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September 22, 2020

While COVID-19 has created reverberations across the globe, it reinforced the importance of technology for organizations to stay resilient. The utilities industry, in particular, witnessed demand-side fluctuations both in the commercial and consumer sectors, with the pandemic changing the ways we work and live. New regulations that have risen in the wake of economic uncertainties have also magnified the challenges faced by the industry. In this blog, we will see how digital tools can reinstate and stabilize utilities operations. 

Role of Technology 

For utility companies, the pandemic has only complicated existing challenges, such as energy transition and constantly evolving regulations. Now, with a limited workforce and backlogs of unprocessed invoices, purchase orders, and work orders, there is an increase in the mean time for service restoration and accounts receivable cycles. At this juncture, it is critical for utility companies to wisely utilize their distributed workforce only where it is required and at the same time, ensure their safety. 

Amid this overall crisis, robotic process automation (RPA) has emerged as an extended arm for utilities to improve cashflow and counter the pandemic-induced workforce issues. While RPA’s driving principle is to reduce manual work, given the current situation, this technology can help utilities: 

  • Eliminate inefficiencies in the system 

  • Improve workforce productivity 

  • Ensure data accuracy 

  • Stabilize revenue and cashflow 

  • Increase personnel and asset safety  

Application of RPA in Utilities 

This pandemic in a way gave a broader perspective to RPA beyond bulk value automation and toward ‘automation for purpose’. In general, RPA is always associated with reducing manual work load, and hence, the most preferred areas of application have been in supply chain, human resources, and finance. However, the challenges imposed during the pandemic are creating new opportunities and encouraging utilities to look at unconventional areas like workforce management, asset management, and more in order to introduce RPA. 

To illustrate, in a typical day, the productivity of the field force is directly influenced by the accuracy of details available from work orders. In turn, work order accuracy is based on information including asset details entered by the agents. Wrong asset information would imply incorrect work orders and loss of productivity for the field force. Here, balancing the criticality of accuracy and field force utilization has to be done in such a way so that there is no margin for errors. This is one instance where RPA can be of immense value, considering its ability to perform menial tasks such as data entry, which not only improves the turnaround time of the process but also accounts for reliability.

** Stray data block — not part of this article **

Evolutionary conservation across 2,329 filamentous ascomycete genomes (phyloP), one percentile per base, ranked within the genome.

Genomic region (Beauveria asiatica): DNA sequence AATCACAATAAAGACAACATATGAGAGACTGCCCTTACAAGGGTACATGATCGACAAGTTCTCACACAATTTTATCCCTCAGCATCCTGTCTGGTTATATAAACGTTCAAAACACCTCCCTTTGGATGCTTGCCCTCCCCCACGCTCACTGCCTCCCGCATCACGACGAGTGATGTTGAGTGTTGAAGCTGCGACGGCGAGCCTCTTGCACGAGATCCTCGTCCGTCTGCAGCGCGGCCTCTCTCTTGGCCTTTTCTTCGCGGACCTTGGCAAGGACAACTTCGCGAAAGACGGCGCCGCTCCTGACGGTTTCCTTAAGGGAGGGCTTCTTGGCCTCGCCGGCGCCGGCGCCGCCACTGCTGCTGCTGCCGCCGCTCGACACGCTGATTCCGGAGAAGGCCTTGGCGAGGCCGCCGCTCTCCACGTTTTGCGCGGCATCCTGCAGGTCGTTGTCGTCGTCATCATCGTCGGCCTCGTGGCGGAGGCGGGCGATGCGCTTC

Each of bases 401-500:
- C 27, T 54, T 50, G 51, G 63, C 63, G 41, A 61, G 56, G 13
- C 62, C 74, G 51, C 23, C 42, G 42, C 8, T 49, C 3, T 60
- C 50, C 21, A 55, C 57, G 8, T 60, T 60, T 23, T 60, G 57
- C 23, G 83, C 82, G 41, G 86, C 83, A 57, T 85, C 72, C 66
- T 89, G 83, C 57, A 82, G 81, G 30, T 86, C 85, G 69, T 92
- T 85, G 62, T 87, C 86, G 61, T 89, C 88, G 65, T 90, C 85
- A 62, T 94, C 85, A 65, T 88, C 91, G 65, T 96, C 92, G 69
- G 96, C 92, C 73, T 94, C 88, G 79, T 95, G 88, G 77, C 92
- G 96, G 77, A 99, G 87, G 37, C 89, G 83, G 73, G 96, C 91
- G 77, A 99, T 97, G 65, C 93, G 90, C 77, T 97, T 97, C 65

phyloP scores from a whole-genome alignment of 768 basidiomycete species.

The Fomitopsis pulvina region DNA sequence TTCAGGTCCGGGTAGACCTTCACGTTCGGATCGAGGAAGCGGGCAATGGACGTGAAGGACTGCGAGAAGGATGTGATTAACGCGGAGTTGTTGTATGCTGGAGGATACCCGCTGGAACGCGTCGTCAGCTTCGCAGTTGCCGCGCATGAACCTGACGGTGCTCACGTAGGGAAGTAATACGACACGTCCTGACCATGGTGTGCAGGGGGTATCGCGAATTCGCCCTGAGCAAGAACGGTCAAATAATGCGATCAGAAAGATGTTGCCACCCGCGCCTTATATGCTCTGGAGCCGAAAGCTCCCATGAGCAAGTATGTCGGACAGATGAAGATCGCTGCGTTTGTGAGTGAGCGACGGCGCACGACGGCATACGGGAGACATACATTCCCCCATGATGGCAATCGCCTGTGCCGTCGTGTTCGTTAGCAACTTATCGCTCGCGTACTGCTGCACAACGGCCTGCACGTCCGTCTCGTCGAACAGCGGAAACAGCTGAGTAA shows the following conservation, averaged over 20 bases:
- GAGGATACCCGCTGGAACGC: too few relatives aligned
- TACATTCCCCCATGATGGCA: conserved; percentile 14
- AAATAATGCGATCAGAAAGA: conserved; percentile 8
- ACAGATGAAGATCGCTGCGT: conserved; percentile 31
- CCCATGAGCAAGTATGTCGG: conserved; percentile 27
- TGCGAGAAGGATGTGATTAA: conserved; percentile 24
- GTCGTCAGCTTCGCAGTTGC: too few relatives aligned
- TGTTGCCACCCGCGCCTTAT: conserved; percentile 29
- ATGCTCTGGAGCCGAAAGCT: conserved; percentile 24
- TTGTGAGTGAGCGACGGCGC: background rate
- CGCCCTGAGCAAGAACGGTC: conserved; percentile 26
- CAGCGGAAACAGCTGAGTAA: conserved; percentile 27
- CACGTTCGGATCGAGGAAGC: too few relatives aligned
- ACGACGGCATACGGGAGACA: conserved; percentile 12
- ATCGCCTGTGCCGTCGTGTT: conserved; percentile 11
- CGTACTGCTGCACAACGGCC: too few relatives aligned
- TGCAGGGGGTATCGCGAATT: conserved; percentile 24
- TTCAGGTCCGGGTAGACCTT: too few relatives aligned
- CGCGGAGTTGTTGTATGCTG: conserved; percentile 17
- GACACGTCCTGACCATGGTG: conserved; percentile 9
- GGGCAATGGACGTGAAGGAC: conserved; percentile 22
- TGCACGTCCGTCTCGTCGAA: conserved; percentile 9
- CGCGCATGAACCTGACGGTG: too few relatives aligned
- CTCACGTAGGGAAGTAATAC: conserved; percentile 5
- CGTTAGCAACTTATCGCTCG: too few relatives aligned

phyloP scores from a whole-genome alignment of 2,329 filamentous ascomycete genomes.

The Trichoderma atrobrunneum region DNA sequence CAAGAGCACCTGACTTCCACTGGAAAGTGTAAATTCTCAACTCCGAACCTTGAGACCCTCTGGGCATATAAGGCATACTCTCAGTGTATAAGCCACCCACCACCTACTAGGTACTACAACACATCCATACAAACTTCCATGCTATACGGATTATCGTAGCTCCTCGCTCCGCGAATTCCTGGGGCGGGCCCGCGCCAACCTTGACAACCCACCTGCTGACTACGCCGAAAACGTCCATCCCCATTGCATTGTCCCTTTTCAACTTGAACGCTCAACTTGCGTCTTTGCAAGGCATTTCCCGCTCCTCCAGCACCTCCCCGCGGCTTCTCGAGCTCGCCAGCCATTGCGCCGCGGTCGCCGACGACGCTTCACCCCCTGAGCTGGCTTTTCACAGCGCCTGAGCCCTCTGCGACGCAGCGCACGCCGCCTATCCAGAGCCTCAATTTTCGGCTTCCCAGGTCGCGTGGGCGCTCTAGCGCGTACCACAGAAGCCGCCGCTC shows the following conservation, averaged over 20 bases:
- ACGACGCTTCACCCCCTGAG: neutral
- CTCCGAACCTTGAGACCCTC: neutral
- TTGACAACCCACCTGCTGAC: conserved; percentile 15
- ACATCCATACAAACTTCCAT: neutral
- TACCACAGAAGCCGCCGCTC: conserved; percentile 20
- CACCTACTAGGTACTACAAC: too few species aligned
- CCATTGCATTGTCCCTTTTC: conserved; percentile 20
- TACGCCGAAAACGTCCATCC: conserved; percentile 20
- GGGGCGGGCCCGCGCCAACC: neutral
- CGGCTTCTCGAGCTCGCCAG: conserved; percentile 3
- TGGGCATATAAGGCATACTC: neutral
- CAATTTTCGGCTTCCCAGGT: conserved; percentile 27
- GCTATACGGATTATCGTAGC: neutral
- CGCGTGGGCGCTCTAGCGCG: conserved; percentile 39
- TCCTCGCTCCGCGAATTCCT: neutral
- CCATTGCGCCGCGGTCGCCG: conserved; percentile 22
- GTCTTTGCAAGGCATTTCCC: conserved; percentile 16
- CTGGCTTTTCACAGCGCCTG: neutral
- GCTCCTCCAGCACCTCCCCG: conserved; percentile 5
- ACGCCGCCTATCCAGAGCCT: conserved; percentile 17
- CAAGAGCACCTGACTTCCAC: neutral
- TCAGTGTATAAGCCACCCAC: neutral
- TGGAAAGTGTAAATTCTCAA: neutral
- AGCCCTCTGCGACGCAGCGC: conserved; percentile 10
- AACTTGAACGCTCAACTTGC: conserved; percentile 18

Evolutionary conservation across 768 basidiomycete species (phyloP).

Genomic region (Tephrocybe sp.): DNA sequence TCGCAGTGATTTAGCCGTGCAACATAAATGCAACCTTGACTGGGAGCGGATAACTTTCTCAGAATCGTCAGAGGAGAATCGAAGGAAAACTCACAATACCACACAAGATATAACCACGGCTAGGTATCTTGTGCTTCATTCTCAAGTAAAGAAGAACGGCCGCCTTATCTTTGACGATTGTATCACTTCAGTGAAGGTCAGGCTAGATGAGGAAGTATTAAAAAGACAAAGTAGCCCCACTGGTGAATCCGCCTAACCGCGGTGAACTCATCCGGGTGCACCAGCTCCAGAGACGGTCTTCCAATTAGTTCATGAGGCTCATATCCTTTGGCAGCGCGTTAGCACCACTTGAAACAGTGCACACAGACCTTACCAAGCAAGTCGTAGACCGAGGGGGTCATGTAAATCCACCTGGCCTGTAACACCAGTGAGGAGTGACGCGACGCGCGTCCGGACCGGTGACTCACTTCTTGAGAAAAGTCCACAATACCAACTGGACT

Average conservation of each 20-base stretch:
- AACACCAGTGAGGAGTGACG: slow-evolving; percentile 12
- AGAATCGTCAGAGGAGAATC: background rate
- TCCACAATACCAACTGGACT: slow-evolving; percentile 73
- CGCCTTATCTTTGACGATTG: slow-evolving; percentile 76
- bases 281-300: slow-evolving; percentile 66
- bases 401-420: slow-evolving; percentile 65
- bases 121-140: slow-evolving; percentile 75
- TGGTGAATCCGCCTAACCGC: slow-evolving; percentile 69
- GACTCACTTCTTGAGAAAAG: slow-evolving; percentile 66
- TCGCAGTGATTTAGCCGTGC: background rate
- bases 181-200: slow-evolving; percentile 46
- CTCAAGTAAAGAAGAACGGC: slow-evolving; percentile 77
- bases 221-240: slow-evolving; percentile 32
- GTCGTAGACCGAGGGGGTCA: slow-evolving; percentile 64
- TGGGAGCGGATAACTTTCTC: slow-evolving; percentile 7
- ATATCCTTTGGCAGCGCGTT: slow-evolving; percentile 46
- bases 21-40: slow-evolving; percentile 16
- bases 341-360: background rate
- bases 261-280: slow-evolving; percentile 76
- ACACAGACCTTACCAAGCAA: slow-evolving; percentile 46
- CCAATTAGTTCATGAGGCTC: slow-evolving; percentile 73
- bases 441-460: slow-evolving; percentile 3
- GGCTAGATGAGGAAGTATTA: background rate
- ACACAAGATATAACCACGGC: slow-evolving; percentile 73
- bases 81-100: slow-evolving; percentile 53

Here and beyond, optical character recognition (OCR) and intelligent character recognition (ICR) capabilities can be leveraged to digitalize image and text processing and automate data entry of information such as asset details and accounts receivables from invoices and purchase orders. These capabilities can eliminate errors and speed up the procurement process, supply chain cycle, and service restoration time, eliminating manual dependency and paper processing. 

RPA when clubbed with chatbots or contact centers powered by natural language processing (NLP) technologies can also replace human customer service agents to a significant extent. This allows customer queries and complaints to be logged, with RPA helping with customer data acquisition. Straightforward details such as a user’s location, complaint type and severity, callback number, etc., can be recorded automatically, and human agents can be involved based on priority. Automation can also help with allocating personnel on field tasks based on the severity of these cases. 


For a long time now, automation was perceived to be a threat for human labor. Unknowingly, the pandemic has helped us realize the purpose of automation in its true spirit as ‘machine with human’ as opposed to ‘machine versus human'. As the demands set forth by the pandemic have pointed out to us, automation in conjunction with manpower will be the answer to effective operations and reduced efforts. The new ‘remote operations’ paradigm that requires more accuracy and productivity than ever, has additionally pushed industries to explore the adoption of digital technologies like RPA. Utilities that embrace risks during such difficult times and adopt digital transformation will have weathered the storm and emerge stronger in the post COVID-19 world.


Rekha Natarajan is the Technology Head in the Manufacturing and Utilities Business Group at TCS. With over 20 years of experience, she has extensive expertise in the areas of enterprise automation, quality engineering, and artificial intelligence. Since 2019, Rekha has been associated with the automation function in the business group, focusing on the growth and transformation initiatives involving but not limited to robotic process automation, hyperautomation, and low code-no code platforms.


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